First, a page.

Despite these differences, however, my sessions with both practitioners were equally transformative, shifting my life towards a path that involves potentially becoming a Reiki practitioner myself.  

The Benefits & Challenges of Giving Reiki to Others

One of the first things I learned giving Reiki to friends and family was how energized I felt. In a way, it can actually feel more healing than doing Reiki on myself.

Reiki & The Ego

On the other hand, I also realized how afraid I can be to offer Reiki to other people, largely because of my own ego and worries that the other person wouldn’t feel any benefits.

Ego is especially present when I give Reiki and it’s the reason it took me so long to fulfill the certification requirements.  For months, I delayed asking others if I could practice on them because I was afraid of hearing them say no, or worse, that they would find the experience lacking if they said yes.  In other words, there’s a big part of me that wants to be seen as a great practitioner, never mind the wellbeing of the client.  I try to be mindful of it as much as I can and remind myself that it is Reiki doing the healing, not me.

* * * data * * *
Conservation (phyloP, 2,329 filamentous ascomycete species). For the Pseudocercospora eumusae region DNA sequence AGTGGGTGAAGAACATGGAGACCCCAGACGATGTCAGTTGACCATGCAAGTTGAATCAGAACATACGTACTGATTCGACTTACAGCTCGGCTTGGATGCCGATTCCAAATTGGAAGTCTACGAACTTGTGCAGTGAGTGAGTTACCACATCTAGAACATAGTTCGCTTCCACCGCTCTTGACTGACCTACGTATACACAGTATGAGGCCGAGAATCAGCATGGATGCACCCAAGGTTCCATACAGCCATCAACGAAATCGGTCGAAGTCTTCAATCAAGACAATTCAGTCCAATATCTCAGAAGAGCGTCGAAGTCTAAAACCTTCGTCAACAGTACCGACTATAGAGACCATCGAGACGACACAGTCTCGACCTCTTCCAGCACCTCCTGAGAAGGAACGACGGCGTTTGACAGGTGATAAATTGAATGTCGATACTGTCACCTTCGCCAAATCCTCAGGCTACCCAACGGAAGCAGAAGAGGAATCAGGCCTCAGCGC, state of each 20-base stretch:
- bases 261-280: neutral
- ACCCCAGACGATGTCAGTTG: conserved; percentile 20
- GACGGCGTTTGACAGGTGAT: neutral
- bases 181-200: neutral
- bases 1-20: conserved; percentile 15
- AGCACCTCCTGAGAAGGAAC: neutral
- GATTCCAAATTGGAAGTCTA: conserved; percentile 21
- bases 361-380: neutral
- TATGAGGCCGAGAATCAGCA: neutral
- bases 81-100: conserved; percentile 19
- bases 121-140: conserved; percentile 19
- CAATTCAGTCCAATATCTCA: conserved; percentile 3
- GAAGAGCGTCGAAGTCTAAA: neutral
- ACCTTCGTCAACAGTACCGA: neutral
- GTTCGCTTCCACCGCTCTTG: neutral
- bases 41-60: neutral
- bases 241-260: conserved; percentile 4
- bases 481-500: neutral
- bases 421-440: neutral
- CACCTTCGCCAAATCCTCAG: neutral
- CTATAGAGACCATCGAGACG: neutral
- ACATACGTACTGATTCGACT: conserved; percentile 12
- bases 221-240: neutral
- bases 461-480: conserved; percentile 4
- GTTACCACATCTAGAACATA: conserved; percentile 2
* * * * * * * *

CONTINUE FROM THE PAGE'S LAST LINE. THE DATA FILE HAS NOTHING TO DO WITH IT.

The biggest lesson I’m taking away from this is that I have a long way to go in terms of realizing that I am not giving Reiki or doing the healing, the person takes from the energy what he or she needs. I also need to become more in touch with my intuition.

Reiki & Connection

I also realized that when giving Reiki, I feel deeply connected to the other person.  Besides feeling immense gratitude that they are willing to open themselves up in such a big way, their happiness and well-being becomes my primary concern.  I’ve never felt bonded to another person in such a deep but peaceful way.

Learning Reiki and taking the full training was excellent. I continue to enjoy this amazing journey and have learned and grown so much.


Interested in learning more about Reiki? Here’s how to find a qualified Reiki teacher.

In New York City and want to take a class? Check out the details here.